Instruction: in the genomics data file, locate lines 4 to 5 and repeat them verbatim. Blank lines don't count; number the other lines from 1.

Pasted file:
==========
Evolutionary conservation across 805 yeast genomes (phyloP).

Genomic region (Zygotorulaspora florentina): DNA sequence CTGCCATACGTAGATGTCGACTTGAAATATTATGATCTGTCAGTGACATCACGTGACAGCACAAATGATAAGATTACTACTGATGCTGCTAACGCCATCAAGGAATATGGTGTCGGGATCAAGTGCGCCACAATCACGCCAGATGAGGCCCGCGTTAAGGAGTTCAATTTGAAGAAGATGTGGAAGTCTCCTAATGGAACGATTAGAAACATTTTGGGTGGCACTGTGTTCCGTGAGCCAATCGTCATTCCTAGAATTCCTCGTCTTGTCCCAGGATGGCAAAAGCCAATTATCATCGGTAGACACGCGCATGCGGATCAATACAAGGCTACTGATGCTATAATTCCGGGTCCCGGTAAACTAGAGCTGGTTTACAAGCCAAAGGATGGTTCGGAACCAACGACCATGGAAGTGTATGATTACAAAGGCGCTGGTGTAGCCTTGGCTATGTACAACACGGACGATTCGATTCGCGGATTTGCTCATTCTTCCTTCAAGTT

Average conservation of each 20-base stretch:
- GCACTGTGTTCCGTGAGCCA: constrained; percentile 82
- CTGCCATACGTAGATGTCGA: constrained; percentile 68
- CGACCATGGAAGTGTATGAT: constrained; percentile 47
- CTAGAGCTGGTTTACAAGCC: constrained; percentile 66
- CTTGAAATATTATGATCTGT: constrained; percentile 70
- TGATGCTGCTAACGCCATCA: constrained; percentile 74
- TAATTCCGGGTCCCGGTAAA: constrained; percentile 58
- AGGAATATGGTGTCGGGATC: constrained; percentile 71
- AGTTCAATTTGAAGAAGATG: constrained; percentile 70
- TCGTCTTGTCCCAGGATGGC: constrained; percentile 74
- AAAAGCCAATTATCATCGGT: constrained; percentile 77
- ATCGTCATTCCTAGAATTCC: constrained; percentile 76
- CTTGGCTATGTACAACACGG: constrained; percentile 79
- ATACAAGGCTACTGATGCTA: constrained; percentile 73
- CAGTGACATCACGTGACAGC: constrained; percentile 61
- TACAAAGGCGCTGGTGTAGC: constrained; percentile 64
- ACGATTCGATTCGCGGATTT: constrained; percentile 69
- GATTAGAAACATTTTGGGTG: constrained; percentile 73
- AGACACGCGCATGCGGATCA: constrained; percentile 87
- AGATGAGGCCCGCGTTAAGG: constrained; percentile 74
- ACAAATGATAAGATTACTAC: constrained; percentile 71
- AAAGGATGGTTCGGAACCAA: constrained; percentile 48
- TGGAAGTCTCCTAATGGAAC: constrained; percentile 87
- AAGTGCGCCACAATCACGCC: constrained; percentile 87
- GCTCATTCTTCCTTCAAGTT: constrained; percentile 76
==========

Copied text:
- GCACTGTGTTCCGTGAGCCA: constrained; percentile 82
- CTGCCATACGTAGATGTCGA: constrained; percentile 68